Go to almost any American high school and the elements of teen social networks become quickly apparent: the cliques, the pecking orders, and the varying degrees of self-segregation by race, age, gender, and social status.
For years, sociologists have identified seemingly universal human instincts that spur this kind of sorting. These include the desires for familiarity and certainty; for control and dominance; and for security and support.
But as ubiquitous as those instincts are, students in some schools form more cliquish, hierarchical, and segregated social structures than in others. What accounts for the variation?
It turns out that the organizational setting of a school itself, its "network ecology," has a big impact. Schools that offer students more choice -- more elective courses, more ways to complete requirements, a bigger range of potential friends, more freedom to select seats in a classroom -- are more likely to be rank ordered, cliquish, and segregated by race, age, gender, and social status.
By contrast, pecking orders, cliques, and self-segregation are less prevalent at schools and in classrooms that limit social choices and prescribe formats of interaction. Smaller schools inherently offer a smaller choice of potential friends, so the "cost" of excluding people from a social group is higher. In addition, structured classrooms guide student interactions in prescribed routes and encourage students to interact on the basis of schoolwork rather than on the basis of their external social lives.
Those are among the conclusions of a new American Sociological Review study, "Network Ecology and Adolescent Social Structure," published online today and scheduled to appear in the December print edition of the journal. The lead author is Daniel A. McFarland, a professor of education at Stanford Graduate School of Education.
"Educators often suspect that the social world of adolescents is beyond their reach and out of their control, but that's not really so," McFarland said. "They have leverage, because the schools are indirectly shaping conditions in these societies."
The study draws on an analysis of two datasets about friendships, one of which considers friendships at the classroom level and the other at the school level. At the classroom level, the researchers tapped into detailed data of friendships and social interactions compiled by McFarland at two very different high schools over a two-semester period. The school-level data came from the National Longitudinal Study of Adolescent Health.
The researchers found that large schools tend to accentuate the quest by adolescents for friends who are similar to themselves, an instinct that sociologists call "homophily." Bigger schools offer a broader range of potential friends, as well as greater exposure to people who are different. It's a mixture of freedom and uncertainty that spurs students to cluster by race, gender, age, and social status. But a school's size is only one factor. The researchers also found that a school's openness to choice spurs cliques and social-status hierarchies as well.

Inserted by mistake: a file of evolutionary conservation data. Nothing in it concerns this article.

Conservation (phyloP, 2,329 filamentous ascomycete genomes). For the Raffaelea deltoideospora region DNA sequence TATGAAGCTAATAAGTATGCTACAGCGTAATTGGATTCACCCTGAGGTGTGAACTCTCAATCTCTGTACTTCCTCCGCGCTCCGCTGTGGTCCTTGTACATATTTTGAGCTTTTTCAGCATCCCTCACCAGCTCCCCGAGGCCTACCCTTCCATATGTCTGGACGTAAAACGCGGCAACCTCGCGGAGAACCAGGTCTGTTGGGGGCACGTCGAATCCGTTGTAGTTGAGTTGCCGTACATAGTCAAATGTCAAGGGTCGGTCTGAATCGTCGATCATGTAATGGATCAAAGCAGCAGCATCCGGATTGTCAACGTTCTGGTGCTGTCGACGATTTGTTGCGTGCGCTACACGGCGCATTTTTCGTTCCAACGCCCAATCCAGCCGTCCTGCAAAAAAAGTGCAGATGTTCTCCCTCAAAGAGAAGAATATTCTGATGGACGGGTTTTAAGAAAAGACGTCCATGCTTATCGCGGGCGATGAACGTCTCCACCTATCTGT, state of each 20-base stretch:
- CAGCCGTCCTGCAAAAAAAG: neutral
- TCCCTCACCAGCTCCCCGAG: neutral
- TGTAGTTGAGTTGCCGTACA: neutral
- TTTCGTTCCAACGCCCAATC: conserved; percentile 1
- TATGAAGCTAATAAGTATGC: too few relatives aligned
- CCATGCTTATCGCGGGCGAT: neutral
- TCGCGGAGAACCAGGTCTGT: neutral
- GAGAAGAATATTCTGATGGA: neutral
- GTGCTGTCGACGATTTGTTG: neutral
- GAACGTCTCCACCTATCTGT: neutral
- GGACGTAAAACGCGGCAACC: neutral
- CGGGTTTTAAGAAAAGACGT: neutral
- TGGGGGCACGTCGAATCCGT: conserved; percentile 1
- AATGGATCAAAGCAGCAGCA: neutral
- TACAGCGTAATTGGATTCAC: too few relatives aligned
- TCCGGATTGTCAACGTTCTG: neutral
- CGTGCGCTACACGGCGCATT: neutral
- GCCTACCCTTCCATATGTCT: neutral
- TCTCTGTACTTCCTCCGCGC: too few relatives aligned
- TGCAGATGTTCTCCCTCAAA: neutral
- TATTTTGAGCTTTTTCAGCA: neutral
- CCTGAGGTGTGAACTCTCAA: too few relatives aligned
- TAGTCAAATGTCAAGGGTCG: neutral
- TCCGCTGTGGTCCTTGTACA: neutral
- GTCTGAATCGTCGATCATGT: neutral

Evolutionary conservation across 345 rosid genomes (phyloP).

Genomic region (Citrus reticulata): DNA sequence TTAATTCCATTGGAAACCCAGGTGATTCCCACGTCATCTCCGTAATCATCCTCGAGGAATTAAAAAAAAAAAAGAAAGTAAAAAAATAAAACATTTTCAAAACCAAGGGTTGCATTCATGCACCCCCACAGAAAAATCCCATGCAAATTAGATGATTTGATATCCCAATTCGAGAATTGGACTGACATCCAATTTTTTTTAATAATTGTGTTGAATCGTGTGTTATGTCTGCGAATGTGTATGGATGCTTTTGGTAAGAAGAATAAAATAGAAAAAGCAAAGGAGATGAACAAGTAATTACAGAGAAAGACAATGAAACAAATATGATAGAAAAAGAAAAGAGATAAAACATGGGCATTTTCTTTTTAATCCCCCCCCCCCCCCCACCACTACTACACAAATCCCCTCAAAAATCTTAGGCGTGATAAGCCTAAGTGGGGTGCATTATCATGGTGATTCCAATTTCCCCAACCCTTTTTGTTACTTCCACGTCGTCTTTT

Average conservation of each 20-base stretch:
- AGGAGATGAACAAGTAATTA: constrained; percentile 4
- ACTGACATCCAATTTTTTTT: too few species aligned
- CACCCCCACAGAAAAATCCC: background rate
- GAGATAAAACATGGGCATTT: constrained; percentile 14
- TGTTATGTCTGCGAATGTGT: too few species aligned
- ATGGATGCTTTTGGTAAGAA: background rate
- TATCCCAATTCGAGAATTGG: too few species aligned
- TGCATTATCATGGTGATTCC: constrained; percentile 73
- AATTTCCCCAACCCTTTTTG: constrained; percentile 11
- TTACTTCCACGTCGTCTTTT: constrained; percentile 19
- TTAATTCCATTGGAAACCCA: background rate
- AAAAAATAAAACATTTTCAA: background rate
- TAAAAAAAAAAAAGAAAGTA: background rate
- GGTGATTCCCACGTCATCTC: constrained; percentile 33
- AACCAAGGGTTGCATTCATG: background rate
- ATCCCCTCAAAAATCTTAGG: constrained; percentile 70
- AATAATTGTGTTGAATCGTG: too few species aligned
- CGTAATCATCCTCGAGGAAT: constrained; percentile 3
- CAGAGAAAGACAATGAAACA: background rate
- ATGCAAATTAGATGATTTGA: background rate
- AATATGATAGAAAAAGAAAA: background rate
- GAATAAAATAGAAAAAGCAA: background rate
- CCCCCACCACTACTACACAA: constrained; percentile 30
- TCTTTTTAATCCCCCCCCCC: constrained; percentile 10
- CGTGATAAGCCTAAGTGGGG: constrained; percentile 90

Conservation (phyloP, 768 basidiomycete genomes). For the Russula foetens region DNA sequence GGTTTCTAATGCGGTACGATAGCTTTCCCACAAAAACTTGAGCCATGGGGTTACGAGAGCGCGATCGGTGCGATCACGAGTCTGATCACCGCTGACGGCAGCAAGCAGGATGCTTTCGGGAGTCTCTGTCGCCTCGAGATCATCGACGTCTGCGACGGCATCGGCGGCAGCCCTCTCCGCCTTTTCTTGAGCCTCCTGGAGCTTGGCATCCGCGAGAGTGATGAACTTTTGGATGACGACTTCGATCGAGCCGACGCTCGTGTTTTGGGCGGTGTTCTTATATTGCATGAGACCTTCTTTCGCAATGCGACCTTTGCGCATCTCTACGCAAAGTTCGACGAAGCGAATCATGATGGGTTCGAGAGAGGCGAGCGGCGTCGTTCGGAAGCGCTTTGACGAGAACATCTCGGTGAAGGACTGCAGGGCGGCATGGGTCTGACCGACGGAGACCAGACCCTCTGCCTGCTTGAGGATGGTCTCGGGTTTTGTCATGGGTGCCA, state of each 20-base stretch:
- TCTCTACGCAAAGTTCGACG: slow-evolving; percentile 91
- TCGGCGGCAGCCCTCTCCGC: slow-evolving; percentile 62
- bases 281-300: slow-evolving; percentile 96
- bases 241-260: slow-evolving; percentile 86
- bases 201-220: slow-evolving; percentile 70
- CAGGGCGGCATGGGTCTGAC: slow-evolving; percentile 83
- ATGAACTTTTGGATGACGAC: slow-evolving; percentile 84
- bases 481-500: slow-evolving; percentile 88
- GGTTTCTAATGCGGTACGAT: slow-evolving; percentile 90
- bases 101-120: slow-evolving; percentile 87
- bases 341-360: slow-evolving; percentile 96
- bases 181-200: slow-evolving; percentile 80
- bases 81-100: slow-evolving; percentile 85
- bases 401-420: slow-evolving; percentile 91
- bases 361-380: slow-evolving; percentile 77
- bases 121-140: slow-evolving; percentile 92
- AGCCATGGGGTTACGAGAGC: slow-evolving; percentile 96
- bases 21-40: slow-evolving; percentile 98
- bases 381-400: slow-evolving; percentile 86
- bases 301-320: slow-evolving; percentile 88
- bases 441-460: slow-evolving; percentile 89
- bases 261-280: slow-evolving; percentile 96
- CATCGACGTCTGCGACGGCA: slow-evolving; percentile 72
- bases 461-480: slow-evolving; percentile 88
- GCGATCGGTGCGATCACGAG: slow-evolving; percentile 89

In schools with a strong focus on academics, where teachers have a hand in setting the pace and controlling classroom interactions, teenagers are less likely to form friendships based on social attitudes imported from outside the school. Instead, friendships are more likely to develop out of shared school activities and similar intellectual interests.
As the researchers put it, a positive educational climate strengthens the school's "system membrane" and makes it more impervious to "external" criteria for friendship such as race or social status. In other words, a more rigid school setting can sometimes promote more open-mindedness in making friends -- a potentially valuable quality in adulthood.
McFarland cautioned that the study doesn't mean that students are necessarily better off in small schools with less choice. For one thing, the practice of putting students on particular tracks based on their apparent academic prowess often has the side effect of segregating students according to race. A bigger and more diverse student population may well foster self-segregation, but a smaller and more elite school is almost inherently more segregated in the first place.
Beyond that, the likely influence of these structural topographies may be complicated and contradictory. Different kinds of students are likely to thrive in settings with different blends of supervision, freedom, and uncertainty.
"We're not proposing that we all go to a forced boarding-school model,'' he said. "The truth is that we are not sure which kind of adolescent society is best for youth social development, let alone what position in them is best."
The main goal of this study, he continued, was to shed light on how a school's environment affects the shape of adolescent social networks. The next round of studies, he said, will look at which kinds of social networks and social networking positions in them best help adolescents prepare for adulthood.
"There likely isn't a simple answer," McFarland said. "What may work well for a shy child may not work well for a gregarious one, and neither solution may prepare them well for the realities of adulthood. We just need to study it and see."